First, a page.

Social Protocols: Analytical Framework

Audience: Students of HLS and MIT 6.805: Ethics and Law on the Electronic Frontier

Goal: Present an analytical framework for the students as they approach their topics.


5 Key Points





Common Regulatory Strategies [repeated]

These strategies are not exclusive, rather they are often used in conjunction:

  1. link: couple a related issue to a contentious issue. (Clipper 3 coupled digital signatures (and their legitimiticy) to key escrow policies; strong confidentiality to export controls.)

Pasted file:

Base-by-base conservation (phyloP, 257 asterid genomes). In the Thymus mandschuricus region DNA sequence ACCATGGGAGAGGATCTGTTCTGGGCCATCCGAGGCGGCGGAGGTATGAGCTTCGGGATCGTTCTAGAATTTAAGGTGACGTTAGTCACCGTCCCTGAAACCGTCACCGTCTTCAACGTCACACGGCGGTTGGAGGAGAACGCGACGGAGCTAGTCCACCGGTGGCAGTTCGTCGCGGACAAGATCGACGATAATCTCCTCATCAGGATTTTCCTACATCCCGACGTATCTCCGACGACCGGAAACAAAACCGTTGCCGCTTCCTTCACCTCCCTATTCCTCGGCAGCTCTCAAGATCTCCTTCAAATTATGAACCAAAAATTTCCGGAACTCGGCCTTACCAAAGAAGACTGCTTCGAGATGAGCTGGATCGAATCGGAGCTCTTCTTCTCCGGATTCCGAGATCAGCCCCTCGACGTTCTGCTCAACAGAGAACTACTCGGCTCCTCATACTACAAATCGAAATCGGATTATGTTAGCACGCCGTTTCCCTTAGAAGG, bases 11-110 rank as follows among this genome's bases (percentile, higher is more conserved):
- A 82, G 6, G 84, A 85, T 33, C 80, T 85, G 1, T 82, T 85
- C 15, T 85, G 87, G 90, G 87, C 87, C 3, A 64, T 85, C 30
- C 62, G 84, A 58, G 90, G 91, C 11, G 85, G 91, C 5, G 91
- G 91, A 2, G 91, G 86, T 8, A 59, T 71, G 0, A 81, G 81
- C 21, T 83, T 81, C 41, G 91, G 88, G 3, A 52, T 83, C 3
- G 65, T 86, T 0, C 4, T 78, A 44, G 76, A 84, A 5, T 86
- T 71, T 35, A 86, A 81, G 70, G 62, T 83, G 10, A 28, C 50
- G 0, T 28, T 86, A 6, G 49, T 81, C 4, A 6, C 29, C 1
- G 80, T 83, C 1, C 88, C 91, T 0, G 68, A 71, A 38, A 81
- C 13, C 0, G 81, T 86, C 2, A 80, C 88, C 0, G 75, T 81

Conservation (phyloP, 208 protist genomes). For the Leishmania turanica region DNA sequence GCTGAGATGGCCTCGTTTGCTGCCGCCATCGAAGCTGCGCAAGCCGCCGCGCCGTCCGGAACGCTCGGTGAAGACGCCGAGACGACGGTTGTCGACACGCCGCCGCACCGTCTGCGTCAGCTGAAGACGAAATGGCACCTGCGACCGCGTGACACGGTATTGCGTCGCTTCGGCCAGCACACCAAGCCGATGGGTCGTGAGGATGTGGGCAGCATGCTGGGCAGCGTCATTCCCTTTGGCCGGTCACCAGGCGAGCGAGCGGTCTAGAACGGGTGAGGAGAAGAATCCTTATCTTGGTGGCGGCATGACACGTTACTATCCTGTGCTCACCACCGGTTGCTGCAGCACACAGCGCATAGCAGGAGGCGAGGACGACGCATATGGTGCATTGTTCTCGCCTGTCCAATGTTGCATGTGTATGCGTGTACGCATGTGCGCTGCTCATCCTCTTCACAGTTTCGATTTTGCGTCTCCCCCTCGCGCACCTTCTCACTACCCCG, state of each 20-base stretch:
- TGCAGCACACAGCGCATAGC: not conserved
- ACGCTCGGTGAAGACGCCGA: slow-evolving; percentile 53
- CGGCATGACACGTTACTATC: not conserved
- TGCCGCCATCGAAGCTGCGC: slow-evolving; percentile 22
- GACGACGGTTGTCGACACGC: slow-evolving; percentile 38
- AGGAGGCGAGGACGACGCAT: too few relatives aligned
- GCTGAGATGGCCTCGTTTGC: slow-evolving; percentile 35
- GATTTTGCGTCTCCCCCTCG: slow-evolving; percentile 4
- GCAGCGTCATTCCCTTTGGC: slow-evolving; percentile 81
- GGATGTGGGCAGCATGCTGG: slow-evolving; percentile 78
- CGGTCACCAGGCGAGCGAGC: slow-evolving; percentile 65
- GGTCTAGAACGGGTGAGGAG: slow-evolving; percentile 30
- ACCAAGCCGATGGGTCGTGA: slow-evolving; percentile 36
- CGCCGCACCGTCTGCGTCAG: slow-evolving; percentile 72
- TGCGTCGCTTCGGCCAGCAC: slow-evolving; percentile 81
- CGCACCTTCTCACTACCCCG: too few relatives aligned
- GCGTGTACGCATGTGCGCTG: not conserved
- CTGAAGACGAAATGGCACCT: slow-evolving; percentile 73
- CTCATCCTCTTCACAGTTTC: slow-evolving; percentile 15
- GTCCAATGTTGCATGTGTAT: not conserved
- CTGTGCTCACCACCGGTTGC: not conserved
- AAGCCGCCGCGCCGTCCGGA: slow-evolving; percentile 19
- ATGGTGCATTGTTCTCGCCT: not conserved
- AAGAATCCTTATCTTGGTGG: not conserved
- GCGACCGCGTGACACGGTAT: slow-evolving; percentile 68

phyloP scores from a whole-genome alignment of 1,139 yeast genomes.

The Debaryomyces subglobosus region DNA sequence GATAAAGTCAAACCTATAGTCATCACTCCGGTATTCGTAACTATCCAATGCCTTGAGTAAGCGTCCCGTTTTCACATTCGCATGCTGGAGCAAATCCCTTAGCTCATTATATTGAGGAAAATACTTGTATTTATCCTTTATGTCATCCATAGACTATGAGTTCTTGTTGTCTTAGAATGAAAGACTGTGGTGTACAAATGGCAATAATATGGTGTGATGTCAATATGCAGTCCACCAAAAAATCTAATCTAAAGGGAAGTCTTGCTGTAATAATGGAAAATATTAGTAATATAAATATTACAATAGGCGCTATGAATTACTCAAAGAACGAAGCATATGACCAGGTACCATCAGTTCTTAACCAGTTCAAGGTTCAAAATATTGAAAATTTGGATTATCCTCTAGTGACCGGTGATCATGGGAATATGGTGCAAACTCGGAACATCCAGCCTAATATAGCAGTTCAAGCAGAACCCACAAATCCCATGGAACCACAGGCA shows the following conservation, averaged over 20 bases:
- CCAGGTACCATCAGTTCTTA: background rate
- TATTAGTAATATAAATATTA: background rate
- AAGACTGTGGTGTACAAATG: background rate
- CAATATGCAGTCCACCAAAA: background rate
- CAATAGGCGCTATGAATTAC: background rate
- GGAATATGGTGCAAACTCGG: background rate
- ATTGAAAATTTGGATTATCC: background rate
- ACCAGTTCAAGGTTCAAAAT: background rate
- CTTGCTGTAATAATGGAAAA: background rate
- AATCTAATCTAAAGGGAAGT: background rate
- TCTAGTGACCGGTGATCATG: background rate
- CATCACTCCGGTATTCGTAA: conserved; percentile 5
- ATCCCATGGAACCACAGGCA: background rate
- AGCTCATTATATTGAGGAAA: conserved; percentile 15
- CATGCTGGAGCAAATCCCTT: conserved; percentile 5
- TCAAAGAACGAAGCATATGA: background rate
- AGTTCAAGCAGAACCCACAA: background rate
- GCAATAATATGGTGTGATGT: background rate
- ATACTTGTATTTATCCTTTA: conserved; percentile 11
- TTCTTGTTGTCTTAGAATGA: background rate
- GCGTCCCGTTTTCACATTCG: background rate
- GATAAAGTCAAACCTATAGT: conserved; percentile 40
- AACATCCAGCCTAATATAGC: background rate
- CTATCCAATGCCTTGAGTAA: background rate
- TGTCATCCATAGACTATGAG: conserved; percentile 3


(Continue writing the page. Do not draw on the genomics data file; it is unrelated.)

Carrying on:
2. choke: regulate those that are easy to go after. (CDA focussed on large ISPs, and telco common carriers, rather than those creating the content.)
  3. gouge: regulate those that have deep pockets, often used with choke. (Some have pushed to criminalize the contributory infringement of copyright.)
  4. browbeat:  use the bully pulpit to abash, or threaten further regulatory action. (US privacy policy has to date been predicated on the fact that if the "industry" doesn't self regulate, the government will get involved.)
  5. herd: selectively place and remove liability to channel policy towards a goal without overtly setting the direction. ("Mandatory self regulation" and safe harbor provisions are frequently proposed solutions to Internet content issues.)

Choice of Policy Instrument

Relationship to Technology

The Paradox of Good Technology